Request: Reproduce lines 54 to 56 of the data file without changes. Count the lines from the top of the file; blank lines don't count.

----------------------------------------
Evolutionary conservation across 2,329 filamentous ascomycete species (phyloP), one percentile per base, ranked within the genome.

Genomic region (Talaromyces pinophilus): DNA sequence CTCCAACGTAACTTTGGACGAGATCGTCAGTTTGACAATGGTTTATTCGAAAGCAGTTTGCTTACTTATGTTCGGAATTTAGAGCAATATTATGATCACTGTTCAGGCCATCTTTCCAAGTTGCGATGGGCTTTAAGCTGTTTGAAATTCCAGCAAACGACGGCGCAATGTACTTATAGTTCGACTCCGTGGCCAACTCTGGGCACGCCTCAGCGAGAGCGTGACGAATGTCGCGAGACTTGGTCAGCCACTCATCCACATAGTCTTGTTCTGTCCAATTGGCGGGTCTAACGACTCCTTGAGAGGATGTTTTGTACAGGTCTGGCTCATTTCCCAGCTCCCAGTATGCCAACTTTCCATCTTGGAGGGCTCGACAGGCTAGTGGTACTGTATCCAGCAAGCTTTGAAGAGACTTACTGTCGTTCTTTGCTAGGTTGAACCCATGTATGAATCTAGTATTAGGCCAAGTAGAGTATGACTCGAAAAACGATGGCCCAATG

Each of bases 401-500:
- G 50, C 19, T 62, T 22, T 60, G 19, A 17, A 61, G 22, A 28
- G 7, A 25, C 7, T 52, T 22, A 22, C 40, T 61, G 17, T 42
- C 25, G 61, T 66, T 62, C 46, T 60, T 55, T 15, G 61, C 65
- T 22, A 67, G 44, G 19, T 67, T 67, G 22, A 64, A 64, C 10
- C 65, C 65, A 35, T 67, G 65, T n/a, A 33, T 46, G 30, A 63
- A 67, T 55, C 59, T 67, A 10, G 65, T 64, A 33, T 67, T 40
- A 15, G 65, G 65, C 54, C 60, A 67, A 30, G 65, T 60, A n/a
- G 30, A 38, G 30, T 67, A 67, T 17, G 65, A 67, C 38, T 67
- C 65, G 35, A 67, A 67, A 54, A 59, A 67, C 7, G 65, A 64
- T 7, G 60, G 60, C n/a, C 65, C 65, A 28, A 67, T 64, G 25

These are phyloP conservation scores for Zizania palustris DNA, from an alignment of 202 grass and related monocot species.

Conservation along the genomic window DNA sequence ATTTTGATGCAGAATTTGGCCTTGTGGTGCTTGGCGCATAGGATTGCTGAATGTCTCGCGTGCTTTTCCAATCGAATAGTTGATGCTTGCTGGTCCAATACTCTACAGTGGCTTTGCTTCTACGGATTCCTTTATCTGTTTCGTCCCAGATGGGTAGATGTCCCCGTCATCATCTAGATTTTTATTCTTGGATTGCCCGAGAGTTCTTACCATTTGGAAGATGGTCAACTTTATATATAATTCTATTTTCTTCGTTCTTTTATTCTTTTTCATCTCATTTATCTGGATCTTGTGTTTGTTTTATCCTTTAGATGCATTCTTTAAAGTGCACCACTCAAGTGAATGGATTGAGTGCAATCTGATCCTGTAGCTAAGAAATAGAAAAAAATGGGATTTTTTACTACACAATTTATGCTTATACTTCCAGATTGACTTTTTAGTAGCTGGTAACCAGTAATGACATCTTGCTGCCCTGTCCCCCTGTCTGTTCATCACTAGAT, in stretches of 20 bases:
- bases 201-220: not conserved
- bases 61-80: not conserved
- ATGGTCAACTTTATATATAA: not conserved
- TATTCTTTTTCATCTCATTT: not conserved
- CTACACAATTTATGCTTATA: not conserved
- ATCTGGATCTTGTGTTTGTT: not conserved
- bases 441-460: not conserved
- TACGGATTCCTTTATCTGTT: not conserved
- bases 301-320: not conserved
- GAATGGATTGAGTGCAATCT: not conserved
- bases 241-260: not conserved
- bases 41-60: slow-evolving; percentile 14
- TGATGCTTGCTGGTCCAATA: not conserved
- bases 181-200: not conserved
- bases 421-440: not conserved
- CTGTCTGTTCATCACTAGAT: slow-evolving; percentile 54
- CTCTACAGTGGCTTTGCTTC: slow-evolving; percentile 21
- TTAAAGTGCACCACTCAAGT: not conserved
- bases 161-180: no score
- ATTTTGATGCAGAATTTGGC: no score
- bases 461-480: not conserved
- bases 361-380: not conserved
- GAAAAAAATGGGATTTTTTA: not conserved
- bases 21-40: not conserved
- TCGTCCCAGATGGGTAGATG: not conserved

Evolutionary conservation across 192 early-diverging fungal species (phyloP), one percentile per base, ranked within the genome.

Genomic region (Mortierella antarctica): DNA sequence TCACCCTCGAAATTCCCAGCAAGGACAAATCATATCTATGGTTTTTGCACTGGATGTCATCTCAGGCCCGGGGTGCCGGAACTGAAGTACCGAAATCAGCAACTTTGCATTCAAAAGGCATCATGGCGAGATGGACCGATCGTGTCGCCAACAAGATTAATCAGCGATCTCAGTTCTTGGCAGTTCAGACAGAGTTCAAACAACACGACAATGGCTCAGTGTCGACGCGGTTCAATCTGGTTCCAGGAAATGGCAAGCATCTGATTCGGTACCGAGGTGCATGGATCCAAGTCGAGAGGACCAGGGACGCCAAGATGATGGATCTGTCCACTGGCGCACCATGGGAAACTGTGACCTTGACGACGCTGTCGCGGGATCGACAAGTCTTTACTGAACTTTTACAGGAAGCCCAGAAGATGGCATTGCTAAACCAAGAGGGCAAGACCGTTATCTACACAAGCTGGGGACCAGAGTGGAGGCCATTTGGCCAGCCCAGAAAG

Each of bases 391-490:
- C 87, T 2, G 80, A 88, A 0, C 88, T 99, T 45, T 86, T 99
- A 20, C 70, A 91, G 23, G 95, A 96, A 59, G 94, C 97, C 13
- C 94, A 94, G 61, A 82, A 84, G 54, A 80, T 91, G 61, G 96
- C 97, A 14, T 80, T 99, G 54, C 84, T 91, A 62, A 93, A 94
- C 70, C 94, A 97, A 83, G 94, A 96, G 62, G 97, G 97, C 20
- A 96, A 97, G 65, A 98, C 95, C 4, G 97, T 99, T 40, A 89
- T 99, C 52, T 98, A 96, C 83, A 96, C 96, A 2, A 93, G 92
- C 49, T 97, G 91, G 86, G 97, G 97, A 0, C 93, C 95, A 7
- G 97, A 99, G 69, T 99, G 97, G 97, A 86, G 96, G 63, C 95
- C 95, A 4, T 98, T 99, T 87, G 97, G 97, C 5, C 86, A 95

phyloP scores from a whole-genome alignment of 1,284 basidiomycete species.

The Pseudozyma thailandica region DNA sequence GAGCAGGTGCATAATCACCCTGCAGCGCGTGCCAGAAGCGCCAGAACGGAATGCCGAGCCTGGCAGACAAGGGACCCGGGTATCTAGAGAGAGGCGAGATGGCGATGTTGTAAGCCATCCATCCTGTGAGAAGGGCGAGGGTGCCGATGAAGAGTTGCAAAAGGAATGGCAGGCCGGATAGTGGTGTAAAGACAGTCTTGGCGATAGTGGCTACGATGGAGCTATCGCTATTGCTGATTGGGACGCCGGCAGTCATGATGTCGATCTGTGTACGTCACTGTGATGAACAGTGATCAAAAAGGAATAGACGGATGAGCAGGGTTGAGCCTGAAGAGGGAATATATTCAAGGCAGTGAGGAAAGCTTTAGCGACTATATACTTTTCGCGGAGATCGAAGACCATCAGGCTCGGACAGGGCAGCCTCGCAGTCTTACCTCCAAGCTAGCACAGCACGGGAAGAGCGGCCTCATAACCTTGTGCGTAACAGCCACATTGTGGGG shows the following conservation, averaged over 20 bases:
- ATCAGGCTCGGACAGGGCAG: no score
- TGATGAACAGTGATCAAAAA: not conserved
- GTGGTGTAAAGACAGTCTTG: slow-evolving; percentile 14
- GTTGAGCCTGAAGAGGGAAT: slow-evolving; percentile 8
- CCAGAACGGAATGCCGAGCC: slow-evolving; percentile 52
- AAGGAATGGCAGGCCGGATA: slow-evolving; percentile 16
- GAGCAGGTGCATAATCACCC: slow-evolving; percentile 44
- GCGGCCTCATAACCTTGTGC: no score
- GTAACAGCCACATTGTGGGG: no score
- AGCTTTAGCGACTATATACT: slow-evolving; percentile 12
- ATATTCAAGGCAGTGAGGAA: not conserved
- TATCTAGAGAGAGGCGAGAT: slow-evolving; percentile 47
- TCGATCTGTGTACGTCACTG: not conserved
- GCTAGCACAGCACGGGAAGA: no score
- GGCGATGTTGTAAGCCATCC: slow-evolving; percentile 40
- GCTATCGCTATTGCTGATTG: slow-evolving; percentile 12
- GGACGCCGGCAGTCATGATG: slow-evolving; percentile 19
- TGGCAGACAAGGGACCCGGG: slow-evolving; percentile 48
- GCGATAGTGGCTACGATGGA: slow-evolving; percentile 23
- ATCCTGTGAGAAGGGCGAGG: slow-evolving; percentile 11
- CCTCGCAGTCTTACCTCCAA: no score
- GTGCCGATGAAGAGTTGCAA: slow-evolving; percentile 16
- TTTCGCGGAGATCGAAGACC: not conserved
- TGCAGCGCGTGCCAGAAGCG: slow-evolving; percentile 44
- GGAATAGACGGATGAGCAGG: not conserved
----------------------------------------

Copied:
phyloP scores from a whole-genome alignment of 1,284 basidiomycete species.

The Pseudozyma thailandica region DNA sequence GAGCAGGTGCATAATCACCCTGCAGCGCGTGCCAGAAGCGCCAGAACGGAATGCCGAGCCTGGCAGACAAGGGACCCGGGTATCTAGAGAGAGGCGAGATGGCGATGTTGTAAGCCATCCATCCTGTGAGAAGGGCGAGGGTGCCGATGAAGAGTTGCAAAAGGAATGGCAGGCCGGATAGTGGTGTAAAGACAGTCTTGGCGATAGTGGCTACGATGGAGCTATCGCTATTGCTGATTGGGACGCCGGCAGTCATGATGTCGATCTGTGTACGTCACTGTGATGAACAGTGATCAAAAAGGAATAGACGGATGAGCAGGGTTGAGCCTGAAGAGGGAATATATTCAAGGCAGTGAGGAAAGCTTTAGCGACTATATACTTTTCGCGGAGATCGAAGACCATCAGGCTCGGACAGGGCAGCCTCGCAGTCTTACCTCCAAGCTAGCACAGCACGGGAAGAGCGGCCTCATAACCTTGTGCGTAACAGCCACATTGTGGGG shows the following conservation, averaged over 20 bases:
- ATCAGGCTCGGACAGGGCAG: no score